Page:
Wednesday, February 9, 2011

Books I'm Digesting

Almost Christian (Kenda Creasy Dean). This is one of those reads where you keep thinking about the implications for weeks. Dean addresses the implications of Moralistic Therapeutic Deism (MTD), the dominant spirituality of American teens based on a national study. I'm starting to recognize MTD in the language of the teens I shepherd, as well as my own thoughts at times. It's been a deeply convicting read even as a parent, inspiring me to lead my family in such a way that Christ is part of the very DNA and identity of the Mayward family culture, not just some add-on or "part of Dad's job." I've already done a teaching series based on this phenomenal book. Every church leader and Christian parent should read this.



Many Colors (Soong-Chan Rah). I had to read this for a seminary class I took in early January. It's one of those books I would have never picked up on my own, but now I'm a better leader for having read it. Rah writes in order to equip the American evangelical church for the cultural changes that are already occurring across the United States. He argues that we need to grow in our cultural intelligence, i.e. our ability to learn and love the diverse cultures that are all around us. This isn't just a book about overcoming racism; it is a practical ministry tool for loving every tribe, tongue, and nation in the name of Christ without ignorance.

Christ and Culture (H. Richard Niebuhr). Another seminary class book, this seminal book has caused numerous lightbulbs to go off and a variety of paradigm shifts for my own cultural engagement. Niebuhr offers five types/views that Christians use to engage culture, ranging from a Christ against culture model (i.e. culture is inherently bad and worth avoiding or condemning) to a Christ of culture model (syncretistic and liberal, basically affirming Christ only as He pertains to the culture at large). From the various ways we view film to the paradigm I have when approaching the culture of junior high students, the varying ways we engage culture as followers of Jesus is extremely important. We can do it out of ignorance and knee-jerk reactions, or we can engage culture intelligently and with an understanding of both why and how. I'd argue that Niebuhr is an absolute must-read for church leaders.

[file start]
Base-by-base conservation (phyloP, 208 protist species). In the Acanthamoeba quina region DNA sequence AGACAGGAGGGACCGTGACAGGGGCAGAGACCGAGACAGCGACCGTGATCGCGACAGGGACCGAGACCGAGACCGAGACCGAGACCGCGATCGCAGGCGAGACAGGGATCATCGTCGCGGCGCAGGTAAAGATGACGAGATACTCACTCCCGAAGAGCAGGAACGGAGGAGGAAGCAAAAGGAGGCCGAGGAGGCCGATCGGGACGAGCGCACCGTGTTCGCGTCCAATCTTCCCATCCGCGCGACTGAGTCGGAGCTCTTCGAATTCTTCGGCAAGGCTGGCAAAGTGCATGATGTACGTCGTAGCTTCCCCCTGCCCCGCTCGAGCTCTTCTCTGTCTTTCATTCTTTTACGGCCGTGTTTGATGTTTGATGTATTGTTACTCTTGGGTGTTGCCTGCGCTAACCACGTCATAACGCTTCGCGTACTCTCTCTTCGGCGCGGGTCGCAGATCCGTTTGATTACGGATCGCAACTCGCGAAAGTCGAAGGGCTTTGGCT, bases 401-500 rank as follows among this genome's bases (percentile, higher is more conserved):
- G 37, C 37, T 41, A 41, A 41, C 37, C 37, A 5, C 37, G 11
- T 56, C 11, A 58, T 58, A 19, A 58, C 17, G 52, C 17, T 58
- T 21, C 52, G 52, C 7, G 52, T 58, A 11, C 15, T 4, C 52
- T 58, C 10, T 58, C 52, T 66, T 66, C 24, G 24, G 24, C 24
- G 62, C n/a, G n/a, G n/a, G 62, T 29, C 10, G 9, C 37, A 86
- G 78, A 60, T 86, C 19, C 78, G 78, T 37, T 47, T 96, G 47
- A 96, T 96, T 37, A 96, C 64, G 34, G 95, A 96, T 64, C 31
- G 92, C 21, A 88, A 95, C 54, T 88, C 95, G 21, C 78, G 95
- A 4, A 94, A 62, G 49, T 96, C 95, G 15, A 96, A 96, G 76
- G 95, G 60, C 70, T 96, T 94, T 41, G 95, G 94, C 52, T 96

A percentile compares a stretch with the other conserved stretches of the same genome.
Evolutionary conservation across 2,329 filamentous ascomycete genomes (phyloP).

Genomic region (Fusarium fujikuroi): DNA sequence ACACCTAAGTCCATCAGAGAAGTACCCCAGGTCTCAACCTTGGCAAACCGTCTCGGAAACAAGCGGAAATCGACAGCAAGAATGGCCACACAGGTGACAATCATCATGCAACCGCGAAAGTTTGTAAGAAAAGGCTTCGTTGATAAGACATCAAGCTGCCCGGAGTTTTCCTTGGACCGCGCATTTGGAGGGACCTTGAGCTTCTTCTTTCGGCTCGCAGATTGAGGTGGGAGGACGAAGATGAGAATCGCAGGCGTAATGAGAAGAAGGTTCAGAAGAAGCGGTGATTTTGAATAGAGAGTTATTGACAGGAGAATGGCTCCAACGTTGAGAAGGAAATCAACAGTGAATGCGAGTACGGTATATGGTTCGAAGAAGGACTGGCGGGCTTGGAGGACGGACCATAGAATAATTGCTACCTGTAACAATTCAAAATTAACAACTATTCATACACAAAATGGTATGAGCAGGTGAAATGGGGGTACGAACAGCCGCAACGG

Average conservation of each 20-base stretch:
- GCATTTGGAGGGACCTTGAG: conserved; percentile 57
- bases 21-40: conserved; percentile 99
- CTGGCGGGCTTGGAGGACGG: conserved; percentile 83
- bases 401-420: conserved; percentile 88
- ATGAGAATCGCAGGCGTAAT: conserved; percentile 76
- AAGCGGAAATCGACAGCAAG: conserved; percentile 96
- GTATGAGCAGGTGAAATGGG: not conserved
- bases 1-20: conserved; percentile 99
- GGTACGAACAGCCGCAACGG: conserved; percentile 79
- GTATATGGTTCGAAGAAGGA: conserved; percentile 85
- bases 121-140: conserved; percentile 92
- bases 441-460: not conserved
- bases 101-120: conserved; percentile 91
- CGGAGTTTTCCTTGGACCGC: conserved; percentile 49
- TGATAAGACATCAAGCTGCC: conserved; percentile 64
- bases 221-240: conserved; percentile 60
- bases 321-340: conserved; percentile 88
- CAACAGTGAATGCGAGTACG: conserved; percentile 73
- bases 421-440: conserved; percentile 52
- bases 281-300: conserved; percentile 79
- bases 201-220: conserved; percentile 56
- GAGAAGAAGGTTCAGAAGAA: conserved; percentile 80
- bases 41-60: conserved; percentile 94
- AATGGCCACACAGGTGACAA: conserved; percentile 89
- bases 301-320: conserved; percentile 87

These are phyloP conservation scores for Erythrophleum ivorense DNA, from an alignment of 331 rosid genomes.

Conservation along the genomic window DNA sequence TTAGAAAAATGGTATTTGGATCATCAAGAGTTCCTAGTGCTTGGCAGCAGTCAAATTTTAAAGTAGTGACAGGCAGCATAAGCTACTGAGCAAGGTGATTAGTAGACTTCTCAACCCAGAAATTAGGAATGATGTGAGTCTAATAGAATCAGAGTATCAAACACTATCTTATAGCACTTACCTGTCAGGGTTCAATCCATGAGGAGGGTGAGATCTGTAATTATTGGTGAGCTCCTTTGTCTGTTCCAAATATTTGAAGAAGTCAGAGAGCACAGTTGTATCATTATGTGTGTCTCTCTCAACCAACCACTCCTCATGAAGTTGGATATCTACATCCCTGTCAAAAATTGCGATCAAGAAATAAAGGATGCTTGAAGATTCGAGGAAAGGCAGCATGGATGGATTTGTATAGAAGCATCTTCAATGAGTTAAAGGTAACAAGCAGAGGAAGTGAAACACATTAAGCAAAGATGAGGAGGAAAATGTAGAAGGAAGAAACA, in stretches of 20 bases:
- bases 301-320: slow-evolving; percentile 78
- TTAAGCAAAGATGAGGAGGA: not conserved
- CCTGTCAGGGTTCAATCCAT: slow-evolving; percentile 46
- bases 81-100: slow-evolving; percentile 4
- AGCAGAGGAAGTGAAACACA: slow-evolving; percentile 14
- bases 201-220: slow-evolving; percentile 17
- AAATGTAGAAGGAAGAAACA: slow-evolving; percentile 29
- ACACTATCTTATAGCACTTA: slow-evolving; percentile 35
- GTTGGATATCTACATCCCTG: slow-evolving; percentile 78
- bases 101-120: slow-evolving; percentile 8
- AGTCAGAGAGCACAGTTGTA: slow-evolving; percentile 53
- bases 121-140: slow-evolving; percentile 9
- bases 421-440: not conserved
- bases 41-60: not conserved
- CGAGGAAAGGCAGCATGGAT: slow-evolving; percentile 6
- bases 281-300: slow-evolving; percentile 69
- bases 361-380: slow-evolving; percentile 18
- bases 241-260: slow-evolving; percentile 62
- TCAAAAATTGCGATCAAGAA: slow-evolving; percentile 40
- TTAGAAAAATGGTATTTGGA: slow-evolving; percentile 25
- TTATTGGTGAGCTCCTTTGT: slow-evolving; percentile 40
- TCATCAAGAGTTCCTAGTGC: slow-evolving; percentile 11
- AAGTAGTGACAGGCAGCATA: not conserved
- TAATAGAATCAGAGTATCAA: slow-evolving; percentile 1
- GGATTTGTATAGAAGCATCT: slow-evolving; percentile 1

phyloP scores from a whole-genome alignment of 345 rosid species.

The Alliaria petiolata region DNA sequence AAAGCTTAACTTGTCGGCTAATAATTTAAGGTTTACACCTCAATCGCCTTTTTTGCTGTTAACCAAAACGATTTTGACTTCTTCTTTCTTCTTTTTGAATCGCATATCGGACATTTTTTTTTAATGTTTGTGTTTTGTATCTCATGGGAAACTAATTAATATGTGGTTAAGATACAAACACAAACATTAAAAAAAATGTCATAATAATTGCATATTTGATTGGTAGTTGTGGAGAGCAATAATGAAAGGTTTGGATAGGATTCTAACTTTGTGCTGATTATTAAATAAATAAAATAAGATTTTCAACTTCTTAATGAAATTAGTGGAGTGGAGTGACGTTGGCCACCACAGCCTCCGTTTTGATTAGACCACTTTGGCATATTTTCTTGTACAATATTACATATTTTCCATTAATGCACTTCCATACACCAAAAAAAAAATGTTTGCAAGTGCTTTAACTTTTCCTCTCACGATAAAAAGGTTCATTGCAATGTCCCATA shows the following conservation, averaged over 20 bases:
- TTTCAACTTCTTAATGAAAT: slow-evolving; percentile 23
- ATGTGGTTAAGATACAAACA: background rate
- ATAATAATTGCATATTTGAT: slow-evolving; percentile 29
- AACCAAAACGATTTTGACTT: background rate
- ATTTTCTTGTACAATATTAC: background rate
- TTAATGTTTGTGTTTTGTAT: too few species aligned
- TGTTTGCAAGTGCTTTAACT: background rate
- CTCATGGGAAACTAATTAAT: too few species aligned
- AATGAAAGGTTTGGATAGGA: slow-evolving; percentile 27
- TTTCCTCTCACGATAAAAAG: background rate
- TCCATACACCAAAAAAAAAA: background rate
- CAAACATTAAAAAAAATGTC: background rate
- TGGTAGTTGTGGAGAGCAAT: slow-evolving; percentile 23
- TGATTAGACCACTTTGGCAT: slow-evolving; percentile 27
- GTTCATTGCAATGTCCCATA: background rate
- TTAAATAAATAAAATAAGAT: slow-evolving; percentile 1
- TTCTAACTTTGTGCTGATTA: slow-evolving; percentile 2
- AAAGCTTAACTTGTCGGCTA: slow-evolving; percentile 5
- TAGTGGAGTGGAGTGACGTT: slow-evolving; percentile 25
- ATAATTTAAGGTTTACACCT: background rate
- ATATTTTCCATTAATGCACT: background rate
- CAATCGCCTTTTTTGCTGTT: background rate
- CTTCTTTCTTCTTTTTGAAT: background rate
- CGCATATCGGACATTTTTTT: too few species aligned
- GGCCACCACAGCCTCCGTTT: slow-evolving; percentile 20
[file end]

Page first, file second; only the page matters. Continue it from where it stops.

Bonhoeffer: Pastor, Martyr, Prophet, Spy (Eric Metaxas). I'm just barely into the first section of this monster biography about the German theologian, but it's been incredibly enlightening to read about the life of one of my favorite authors/theologians/writers. It's very well researched and comprehensive, making the book extremely long, but quite engaging and informative. As with any biography, I'm sure Metaxas comes at it with his own views and bent towards the life of Bonhoeffer, but thus far, it's been a fantastic read. I'm not a big biography reader, so this is a new genre for me, and one I'm eager to get into.

Check out my 2011 Book Journal for more reviews on books I'm digesting.

No comments:

Post a Comment